I had thoughts, weaving through the Triennial and the NGV’s permanent collection in my spent, post-festival state. Thoughts. Many. I had. Like, the art that can touch me is always political, because art is inseparable from political, unless the artist has the luxury to be insulated from having political’s gaze turn onto them, so they get to play with ideas and technology and pretend there are no consequences, no urgency, no struggle; they get to live without the violence of history. I see myself in art that is political, even though it is seldom specifically ‘about’ me. I see also a difference between the superficially political, diversity as aesthetic, and art by artists whose lives, by their very existence, is political. I saw the strength of the NGV when it celebrates, represents, amplifies Asia-Pacific and Indigenous artists. This is when it makes sense, not when it assembles an incoherent, contextless junk box of ‘European’ art, manufacturing a phantasmic history of Australia, like Australia was ever located just off the coast of England, or when it divides that into Art and anything pre-Invasion Asia-Pacific into Ethnography. I didn’t see the entirety of the Triennial or the NGV, it’s an awkwardly designed interior space, easy to miss cul-de-sac turn-offs that open to entire wings, more time walking to and from and between than through art. It struggles between competing imperatives, like that of its European fantasy, or oddly misplaced exhibitions that owe more to consular trade and advertising than art and artists. But, see the Triennial? Yes, if you’re in Naarm. There’s good stuff there (heaps I didn’t see, let alone photograph).

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Landing Flughafen Berlin-Tegel

I’ve landed this one so many times. From sun and warmth and Naarm to grey and cold and Berlin — You talking about the taxi drivers, Frances? I’m talking about the … never mind.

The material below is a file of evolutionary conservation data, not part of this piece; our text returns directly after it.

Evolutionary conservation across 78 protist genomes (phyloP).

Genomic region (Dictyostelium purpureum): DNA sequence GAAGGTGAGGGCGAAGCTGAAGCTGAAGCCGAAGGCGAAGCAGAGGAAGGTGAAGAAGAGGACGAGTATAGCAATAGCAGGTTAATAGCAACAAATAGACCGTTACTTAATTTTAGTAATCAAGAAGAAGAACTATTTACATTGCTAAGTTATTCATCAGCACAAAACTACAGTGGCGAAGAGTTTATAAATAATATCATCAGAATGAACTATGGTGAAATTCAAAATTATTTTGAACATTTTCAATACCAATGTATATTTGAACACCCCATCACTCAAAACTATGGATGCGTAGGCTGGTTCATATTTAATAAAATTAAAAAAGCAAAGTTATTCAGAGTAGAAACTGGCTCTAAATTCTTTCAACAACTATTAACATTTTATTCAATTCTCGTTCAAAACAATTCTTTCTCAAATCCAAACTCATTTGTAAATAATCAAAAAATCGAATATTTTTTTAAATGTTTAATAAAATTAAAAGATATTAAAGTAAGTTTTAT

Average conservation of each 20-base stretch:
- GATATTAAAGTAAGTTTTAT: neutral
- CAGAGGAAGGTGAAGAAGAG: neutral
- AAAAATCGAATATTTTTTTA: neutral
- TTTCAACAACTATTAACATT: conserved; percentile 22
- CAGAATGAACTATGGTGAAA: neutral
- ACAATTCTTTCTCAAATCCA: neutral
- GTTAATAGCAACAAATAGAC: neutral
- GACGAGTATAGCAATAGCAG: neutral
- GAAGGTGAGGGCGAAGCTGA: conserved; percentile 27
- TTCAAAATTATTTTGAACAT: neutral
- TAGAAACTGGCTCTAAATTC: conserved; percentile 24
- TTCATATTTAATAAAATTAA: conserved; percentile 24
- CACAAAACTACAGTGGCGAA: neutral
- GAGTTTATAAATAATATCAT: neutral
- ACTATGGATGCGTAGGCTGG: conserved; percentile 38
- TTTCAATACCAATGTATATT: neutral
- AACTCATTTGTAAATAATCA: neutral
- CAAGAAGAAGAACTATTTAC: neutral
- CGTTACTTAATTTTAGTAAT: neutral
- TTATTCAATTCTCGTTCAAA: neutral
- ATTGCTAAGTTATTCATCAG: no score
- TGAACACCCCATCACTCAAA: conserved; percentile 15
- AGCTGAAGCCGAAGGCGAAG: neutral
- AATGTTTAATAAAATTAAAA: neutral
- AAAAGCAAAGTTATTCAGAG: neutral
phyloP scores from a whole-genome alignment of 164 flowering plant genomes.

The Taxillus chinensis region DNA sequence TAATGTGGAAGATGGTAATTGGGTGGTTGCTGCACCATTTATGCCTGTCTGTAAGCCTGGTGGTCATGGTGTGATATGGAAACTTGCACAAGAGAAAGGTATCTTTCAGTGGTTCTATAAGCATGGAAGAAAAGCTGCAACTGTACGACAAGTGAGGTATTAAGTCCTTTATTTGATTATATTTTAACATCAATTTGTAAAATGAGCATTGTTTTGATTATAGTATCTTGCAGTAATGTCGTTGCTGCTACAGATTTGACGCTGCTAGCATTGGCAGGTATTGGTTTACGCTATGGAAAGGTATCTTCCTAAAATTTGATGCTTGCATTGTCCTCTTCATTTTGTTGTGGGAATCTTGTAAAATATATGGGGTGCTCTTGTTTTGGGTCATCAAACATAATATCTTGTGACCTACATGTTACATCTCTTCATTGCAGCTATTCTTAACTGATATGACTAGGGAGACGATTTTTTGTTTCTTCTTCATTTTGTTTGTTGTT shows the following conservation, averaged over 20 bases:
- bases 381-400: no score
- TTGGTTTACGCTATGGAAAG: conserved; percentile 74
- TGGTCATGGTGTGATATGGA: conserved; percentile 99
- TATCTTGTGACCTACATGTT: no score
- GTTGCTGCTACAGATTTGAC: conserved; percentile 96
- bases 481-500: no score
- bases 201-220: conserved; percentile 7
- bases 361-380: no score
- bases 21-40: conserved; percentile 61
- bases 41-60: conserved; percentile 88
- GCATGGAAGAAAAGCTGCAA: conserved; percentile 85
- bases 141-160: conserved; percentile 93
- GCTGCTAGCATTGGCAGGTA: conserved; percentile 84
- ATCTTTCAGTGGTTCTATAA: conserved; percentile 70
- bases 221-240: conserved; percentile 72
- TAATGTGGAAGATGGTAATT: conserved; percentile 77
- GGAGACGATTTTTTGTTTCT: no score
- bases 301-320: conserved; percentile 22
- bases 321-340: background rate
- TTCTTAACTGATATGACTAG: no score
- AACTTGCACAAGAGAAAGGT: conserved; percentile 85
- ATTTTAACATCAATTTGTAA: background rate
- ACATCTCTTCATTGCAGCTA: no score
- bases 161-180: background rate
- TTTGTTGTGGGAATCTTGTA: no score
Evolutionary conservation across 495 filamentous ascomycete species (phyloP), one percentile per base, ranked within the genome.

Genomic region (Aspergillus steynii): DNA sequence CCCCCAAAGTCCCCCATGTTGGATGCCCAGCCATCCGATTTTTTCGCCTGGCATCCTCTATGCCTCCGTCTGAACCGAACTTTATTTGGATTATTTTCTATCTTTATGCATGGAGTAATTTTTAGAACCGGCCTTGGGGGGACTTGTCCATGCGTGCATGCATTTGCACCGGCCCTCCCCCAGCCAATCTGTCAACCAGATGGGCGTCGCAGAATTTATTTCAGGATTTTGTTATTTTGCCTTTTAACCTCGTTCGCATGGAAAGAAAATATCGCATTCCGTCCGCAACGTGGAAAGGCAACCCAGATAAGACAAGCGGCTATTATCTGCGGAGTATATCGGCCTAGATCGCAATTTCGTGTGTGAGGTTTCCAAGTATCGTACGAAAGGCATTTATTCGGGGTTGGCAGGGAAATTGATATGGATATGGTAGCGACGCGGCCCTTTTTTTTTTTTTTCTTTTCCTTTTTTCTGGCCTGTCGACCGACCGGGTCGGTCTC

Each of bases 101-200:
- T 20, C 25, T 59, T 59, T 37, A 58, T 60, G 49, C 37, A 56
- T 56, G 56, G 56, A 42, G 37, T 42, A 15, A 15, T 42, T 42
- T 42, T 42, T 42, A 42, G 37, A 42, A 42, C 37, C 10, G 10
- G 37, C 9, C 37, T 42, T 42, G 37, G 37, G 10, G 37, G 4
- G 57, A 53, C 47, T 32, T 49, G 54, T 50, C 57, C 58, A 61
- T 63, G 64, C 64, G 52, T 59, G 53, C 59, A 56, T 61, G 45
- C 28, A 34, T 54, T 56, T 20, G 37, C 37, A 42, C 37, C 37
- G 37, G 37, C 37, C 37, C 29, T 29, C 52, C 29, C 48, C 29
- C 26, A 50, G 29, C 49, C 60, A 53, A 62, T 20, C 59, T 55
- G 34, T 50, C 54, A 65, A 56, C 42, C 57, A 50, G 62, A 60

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Glory over Baltic Sea

I thought it was called a Sun Dog. Similar, but different. It’s a Glory. Last time I saw a glory was flying into London to work with Onyx on Take This, For It Is My body, early morning end-October last year. That time, the plane raced along at its centre, as a shadow on the ground.

It’s an early morning thing, and cold morning one. This time I wasn’t sure it was real or just my eyes diffracting the scratched plastic and glass of the window. It came and went for some minutes, waning and waxing then departing as we altered course. It wasn’t very pronounced, but still, sun glory over the Baltic, flying from Helsinki to Berlin on the last leg of my first return to Naarm / Melbourne in a decade.

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Hong Kong Chek Lap Kok, Night

I find a quiet byway and stretch myself out. Old habit of transfers, me on the floor in an airport. Later, I go to the bathroom and give my face a scrub and moisturise, brush my teeth. New habit of transfers. My nose is Australian Red from the sun, and compression socks scratch my sunburn. Also a new habit — the socks, that is.

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Approaching Helsinki-Vantaan Airport

Bumped into window seat of first row in Business Class on the hope it’d get me out the door quicker to catch my Hong Kong connection. Skansfjärden, Salmen, Rönnskär, Kyrkogårdsön, Porkkala, Lillkanskog, Björkholmsfjärden, Friggesby, Gunnarskulla.